CASTELMAGNO, Sanctuary of Saint Magnus
The site on which now stands the sanctuary dedicated to St. Magnus, appears to have already been frequented in Roman times, as can be seen by the fragment of stone with an inscription dedicated to Mars, the god of war, found under the altar in the nineteenth century and now walled in, under the porch outside, behind the church. Valley Grana, in fact, despite not having direct access out, was certainly known to the Romans as an important crossroads for the possibility of going to Valley Stura and to Valley Maira through the Valcavera pass and the Colle del Mulo mountain pass. A small fourteenth century church has already been attested in this place, but it is from 1475 that devotion became more felt, when the parish priest Enrico Allemandi decided to build a new chapel. The first expansion took place at the beginning of the sixteenth century, followed by a further and final one in 1703. In 1861, on the design of Antonio Bono, the arcades and meeting rooms were built.
The Allemandi Chapel
Around 1450, the priest Enrico Allemandi was appointed Rector of the churches in the area of Castelmagno; as can be read on the inscription on the right wall, approximately twenty five years later, he had a chapel built and decorated, flanked by an 18 metre high bell tower to celebrate the anniversary of his priesthood. Today, the chapel is the most ancient part of the sanctuary; it is decorated with frescoes by Pietro Pocapaglia from Saluzzo, who depicted evangelists, doctors of the church and God the Father in mandorla on the rib vaults; along the walls, albeit in a fragmentary state, you can see episode of the life of Saint Magnus and the remains of a cavalcade of vices behind the altar.
The Botoneri Chapel
Few decades after the decoration of the Allemandi chapel, it was decided to expand the sanctuary, probably due to the large influx of pilgrims. Therefore, the place, commonly known as the Botoneri chapel was built, named after the painter that frescoed it in 1514, as can be seen by the inscription above the entrance door. Along the walls are painted the Passion of Christ, which culminate in the Crucifixion on the triumphal arch; several panels however, depict the main devotions of the territory, as the seven martyrs of the Theban legion (here exceptionally depicted together), Saint Michael weighing the soul of a dead man, Saint James performing the miracle of Saint Dominic de la Calzada, saving a young pilgrim, unjustly hanged.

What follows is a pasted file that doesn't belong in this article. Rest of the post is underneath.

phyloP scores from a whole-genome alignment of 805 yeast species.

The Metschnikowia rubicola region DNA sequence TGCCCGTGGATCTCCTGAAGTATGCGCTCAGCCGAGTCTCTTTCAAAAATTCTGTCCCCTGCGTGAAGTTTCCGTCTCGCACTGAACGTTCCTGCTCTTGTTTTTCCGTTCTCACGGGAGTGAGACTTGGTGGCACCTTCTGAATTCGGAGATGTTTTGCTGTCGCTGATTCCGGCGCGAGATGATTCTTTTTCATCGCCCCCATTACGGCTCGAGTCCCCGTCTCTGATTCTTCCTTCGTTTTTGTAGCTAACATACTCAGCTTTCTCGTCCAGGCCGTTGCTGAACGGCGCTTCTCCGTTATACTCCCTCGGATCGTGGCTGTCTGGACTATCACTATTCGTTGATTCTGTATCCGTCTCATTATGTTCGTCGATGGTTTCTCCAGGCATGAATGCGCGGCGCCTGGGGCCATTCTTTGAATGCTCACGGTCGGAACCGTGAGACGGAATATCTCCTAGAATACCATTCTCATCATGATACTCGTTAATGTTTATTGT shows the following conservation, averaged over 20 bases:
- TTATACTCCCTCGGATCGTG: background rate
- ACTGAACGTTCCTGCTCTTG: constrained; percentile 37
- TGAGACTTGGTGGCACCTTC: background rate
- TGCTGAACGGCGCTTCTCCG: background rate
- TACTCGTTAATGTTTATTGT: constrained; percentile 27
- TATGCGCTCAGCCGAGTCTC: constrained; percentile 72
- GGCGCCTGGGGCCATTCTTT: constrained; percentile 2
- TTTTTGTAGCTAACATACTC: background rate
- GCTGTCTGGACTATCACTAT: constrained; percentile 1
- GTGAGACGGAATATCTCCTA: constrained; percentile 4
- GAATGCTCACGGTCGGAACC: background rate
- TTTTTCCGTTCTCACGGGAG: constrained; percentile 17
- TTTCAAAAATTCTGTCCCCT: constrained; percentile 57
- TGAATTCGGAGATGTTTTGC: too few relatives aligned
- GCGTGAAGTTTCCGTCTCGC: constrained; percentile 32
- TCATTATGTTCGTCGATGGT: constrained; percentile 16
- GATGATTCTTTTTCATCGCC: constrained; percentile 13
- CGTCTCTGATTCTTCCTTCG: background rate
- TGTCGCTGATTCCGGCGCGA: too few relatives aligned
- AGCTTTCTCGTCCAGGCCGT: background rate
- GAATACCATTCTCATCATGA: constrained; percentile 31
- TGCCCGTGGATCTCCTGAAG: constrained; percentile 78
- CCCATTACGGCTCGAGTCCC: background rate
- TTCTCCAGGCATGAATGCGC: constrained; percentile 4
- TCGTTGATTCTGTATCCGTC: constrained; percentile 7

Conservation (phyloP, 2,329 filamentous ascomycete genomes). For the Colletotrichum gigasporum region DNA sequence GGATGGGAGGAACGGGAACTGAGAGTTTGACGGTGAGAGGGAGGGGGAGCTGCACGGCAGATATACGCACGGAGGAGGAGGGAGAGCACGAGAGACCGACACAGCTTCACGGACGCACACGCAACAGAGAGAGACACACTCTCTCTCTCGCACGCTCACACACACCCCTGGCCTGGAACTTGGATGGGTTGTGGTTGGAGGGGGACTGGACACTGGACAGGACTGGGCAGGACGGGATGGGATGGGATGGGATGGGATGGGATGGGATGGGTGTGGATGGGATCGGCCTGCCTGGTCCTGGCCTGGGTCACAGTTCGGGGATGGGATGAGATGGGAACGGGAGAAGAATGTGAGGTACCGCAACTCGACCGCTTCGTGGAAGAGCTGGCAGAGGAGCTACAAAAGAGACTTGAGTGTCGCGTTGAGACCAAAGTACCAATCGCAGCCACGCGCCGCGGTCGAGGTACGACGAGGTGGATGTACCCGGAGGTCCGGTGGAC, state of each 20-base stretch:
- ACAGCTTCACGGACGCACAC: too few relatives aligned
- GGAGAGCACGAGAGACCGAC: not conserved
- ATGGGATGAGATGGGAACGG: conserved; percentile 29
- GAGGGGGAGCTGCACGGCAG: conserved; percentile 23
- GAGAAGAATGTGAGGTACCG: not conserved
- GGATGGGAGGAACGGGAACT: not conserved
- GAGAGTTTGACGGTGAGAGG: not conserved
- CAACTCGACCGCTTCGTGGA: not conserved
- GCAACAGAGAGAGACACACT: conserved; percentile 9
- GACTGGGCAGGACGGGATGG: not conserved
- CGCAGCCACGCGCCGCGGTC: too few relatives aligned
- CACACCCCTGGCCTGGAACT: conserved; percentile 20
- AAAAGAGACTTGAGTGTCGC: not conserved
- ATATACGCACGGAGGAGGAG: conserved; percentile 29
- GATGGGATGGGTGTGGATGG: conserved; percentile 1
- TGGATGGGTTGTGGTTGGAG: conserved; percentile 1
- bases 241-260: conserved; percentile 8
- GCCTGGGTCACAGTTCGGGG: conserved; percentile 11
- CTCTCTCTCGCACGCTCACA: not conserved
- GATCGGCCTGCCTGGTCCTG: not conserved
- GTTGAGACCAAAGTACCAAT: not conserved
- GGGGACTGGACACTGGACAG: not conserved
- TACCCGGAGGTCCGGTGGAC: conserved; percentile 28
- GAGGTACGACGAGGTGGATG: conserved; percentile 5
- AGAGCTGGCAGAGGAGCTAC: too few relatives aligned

The Eighteenth Century Church
At the beginning of the eighteenth century, the bishop of Saluzzo, under whose jurisdiction fell the Valley Grana until 1817, decided to build a new body onto the sanctuary that was even more impressive and oriented perpendicular to the most ancient part. In 1703, the master builder Giuseppe Galletto went up to Castelmagno to trace the perimeter of the new church, whose construction began the following year and was completed in 1716. In the following decades, the decor was created: the marble altar by the masters Scala and Petrini is of 1775, while many of the canvasses were done by the Botta painters of Cuneo, to whom we owe the apostolate, Saint Rocco and the Immaculate.
There are actually three different myths referring to the figure of Saint Magnus: according to one tradition, he is a local evangelizer, partner of Saint Dalmatius; the frescoes on the walls of the Allemandi Chapel depict him as one of the martyrs of the Theban Legion; finally, a more recent tradition refers to a Swiss monk descending from Saint Columbanus. This multiplicity of traditions is supported by the presence of the eighteenth-century statue of the saint as a Theban and as a monk, sculpted by Beppe Viada in 1991.
The Votive Offerings
In all the different depictions of Saint Magnus, his ability to protect animals that serve man is common, with particular reference to cattle, extremely valuable in this area as many of the votive offerings show. The pastoral visits of the past centuries reiterate on several occasions, the ban to bring animals inside the church and on the altar for blessing. It is worth mentioning that this type of protection is also characteristic of Mars, whose cult is not surprisingly attested in Roman times in this place.
Direction: Paolo Ansaldi
Post-Production: VDEA Produzioni
Translations: Europa 92
Copywriter and research: Laura Marino
ROTARY CLUB Cuneo 1925
Don Ezio Mandrile